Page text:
Helen Weston on making radical life changes

BREAKING out of a destructive pattern that is deeply entrenched can be one of the hardest things to do in life.

We can get used to almost anything, even something very negative, and the fear of the unknown can assume massive proportions, especially if we are feeling low.

Sometimes an external event will push us into making a change - it can be as small as a passing comment from a friend, a line in a book, even the weather.

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What matters is that we recognise it when it comes and take the necessary action.

The world is full of people who live with the regret that they didn't seize the moment. If you are not quite ready to make your move yet, use the time to gather your resources and seek out allies.

If you act as if things were about to change, the decision will feel more real and you will believe in your ability to make the change you seek.


I have been in a dead-end job for eight years and I am beginning to despair that I will ever get the career I want. I am married with two small boys and we need the money, so I don't feel I can tell my wife but I am beginning to feel desperate.

You and your wife need to have a good talk about what each of you want out of your relationship.

Do you have to play the role of provider? It is all too easy to fall into the same patterns of thinking our parents had, unless we stop to examine them, but you have a chance to make your own rules.

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Set aside a time to talk about your hopes for the future. Tell her how desperate you are about your job.

You may find that she would like things to be different too and has been afraid to tell you. If you can work this out together, it will be a solid foundation for the future.

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Nothing is more important in a good marriage than being able to talk honestly together.


I have been offered a great job in Australia but my mother is a widow and my two girls are her only grandchildren. She will be devastated if I go. What should I do?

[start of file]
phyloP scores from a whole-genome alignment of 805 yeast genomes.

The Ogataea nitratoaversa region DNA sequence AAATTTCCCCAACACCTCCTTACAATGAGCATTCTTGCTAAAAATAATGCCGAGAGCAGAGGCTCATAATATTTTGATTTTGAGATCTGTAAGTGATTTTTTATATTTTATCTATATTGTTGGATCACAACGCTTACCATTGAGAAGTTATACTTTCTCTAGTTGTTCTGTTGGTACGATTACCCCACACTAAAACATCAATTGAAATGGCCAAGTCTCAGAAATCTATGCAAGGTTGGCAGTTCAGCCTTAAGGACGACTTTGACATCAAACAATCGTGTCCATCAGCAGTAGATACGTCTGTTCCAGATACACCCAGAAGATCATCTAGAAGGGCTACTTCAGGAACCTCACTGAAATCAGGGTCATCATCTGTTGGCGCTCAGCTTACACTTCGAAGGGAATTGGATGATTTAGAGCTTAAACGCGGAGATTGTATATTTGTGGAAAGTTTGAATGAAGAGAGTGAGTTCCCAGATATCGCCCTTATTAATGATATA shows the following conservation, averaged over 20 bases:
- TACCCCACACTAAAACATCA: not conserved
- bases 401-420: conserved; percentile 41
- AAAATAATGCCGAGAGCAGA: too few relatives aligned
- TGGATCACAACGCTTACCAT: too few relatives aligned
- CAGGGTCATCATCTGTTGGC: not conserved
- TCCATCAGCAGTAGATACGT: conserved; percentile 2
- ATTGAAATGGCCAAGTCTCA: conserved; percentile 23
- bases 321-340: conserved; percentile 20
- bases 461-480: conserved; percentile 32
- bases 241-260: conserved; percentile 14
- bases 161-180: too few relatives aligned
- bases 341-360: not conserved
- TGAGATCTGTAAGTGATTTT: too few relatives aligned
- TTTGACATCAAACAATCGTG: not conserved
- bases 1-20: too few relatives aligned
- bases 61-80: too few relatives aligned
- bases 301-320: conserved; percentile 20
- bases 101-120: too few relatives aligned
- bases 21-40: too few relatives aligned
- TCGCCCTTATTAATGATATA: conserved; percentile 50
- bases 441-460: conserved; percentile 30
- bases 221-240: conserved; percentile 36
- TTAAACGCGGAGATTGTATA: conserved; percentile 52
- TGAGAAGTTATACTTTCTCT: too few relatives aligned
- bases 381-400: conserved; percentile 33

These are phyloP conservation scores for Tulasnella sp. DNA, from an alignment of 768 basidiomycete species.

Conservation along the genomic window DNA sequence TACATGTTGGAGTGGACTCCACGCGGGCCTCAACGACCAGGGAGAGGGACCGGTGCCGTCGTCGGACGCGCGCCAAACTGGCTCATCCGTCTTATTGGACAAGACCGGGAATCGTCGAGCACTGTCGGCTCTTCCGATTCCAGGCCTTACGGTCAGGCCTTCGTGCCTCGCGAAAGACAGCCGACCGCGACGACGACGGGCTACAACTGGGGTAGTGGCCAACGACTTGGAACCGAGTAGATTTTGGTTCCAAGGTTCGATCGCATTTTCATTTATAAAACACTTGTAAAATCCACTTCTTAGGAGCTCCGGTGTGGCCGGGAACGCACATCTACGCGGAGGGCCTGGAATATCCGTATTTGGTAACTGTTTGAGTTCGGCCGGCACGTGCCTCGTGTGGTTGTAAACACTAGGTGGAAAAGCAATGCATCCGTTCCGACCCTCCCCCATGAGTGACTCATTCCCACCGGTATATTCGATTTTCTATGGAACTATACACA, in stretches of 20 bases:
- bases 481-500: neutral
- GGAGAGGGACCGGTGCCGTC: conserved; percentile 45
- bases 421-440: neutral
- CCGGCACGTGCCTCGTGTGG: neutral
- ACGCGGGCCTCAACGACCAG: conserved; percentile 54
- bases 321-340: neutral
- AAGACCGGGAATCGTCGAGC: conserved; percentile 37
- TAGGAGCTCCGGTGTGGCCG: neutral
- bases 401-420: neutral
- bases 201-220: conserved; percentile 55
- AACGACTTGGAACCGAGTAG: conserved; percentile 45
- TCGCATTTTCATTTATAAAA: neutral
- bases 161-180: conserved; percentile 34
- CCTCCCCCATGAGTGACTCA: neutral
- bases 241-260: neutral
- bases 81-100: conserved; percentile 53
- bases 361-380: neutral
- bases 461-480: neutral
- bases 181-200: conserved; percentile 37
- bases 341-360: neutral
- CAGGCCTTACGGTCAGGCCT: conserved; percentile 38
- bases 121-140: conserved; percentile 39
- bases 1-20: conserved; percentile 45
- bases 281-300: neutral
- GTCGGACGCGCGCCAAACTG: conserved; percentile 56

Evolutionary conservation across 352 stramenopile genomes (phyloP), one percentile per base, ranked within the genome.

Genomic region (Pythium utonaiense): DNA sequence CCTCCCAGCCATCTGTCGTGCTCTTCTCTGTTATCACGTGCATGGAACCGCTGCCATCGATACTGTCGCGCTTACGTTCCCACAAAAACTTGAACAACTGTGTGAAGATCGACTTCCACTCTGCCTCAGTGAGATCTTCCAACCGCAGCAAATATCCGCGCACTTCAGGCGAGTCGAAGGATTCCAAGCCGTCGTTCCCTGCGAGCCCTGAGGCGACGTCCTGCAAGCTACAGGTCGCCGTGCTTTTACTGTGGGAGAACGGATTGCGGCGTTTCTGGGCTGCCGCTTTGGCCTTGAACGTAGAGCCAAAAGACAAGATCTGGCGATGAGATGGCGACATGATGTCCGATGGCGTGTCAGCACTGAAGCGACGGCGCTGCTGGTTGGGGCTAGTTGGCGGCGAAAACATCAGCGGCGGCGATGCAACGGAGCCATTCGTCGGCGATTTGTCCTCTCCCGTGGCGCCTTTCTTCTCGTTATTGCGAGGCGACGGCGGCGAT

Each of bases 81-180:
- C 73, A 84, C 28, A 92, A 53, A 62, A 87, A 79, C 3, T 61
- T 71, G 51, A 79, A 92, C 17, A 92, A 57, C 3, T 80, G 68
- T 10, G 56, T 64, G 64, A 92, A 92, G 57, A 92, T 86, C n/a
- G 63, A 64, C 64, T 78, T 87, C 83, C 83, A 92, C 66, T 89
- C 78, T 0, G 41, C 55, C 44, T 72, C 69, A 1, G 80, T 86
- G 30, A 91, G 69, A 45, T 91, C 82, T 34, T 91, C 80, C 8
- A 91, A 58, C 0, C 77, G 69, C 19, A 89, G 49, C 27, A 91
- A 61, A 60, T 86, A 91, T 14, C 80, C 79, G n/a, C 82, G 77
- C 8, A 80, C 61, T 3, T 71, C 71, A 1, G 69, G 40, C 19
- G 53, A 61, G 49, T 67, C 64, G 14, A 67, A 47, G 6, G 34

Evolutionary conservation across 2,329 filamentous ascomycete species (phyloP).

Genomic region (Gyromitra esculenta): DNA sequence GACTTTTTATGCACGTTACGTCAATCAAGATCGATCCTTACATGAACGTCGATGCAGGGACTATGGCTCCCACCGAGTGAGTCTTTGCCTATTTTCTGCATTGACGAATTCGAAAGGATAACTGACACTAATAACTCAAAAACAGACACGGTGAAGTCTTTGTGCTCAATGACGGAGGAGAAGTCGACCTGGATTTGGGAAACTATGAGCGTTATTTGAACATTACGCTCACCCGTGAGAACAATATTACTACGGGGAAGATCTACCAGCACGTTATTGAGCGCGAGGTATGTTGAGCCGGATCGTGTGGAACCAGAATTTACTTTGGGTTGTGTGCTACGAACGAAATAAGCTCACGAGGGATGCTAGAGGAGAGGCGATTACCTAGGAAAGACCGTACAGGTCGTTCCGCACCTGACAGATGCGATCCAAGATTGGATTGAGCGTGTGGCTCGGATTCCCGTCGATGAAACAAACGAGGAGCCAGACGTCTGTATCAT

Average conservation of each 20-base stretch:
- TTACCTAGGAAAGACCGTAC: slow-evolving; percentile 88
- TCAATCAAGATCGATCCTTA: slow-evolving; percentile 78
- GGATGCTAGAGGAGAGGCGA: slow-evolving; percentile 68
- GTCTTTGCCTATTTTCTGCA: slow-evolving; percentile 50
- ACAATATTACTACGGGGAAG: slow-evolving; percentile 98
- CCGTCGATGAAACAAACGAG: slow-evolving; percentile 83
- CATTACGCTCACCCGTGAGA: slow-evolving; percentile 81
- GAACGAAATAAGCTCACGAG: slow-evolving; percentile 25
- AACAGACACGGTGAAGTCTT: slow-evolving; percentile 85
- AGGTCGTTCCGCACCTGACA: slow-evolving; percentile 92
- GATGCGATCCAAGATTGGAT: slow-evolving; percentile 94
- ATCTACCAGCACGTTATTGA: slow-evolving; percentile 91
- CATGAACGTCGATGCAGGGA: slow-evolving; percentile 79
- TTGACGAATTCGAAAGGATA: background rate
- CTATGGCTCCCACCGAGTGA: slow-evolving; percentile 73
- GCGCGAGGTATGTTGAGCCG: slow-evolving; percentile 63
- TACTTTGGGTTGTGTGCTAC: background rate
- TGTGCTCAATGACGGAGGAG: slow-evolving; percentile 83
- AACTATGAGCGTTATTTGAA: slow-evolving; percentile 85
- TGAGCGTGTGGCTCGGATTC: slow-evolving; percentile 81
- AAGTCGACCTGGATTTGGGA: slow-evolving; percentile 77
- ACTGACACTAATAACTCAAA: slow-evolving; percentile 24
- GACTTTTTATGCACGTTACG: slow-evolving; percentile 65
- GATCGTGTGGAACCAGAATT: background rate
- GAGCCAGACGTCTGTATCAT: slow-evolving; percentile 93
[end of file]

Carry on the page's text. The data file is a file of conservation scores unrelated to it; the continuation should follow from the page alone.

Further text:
You don't say how old your children are or the state of your mother's health. Whatever the answer, you have a very difficult decision to make and no one else can make it for you.

I presume you have asked her if she would consider coming too? If the answer is no, I suggest you gather as many opinions as you can from the people who matter, add your own, then make a list of the pros and cons.

If that doesn't help, try tricking yourself into making a decision in one direction or the other and see how strong your sense of regret is.

What I would strongly advise is that you spend time distinguishing between guilt and genuine regret because you can't build your life on guilt.


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I think I may be gay but I am afraid to tell my wife as I know she will feel rejected. The trouble is I don't think I can go on any longer living a lie.

You don't say anything about your sex life, so I don't know how your wife may be feeling about that. It is possible she is feeling rejected already and would welcome an honest admission of your sexuality so that she understands what has been going on.

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This is obviously a big decision and it may help to talk to other men who have gone through the same struggle.

A good place to start is the LGBT Centre for Health and Wellbeing in Edinburgh. It has lots of information and a helpline.

There is also the Strathclyde Lesbian and Gay Switchboard, based in Glasgow and open nightly from 7pm-10pm. Good luck with your journey.

Helen Weston is head of professional practice with Relationships Scotland (www.relationships-scotland.org.uk)

This article was first published in Scotland On Sunday, 2 January, 2011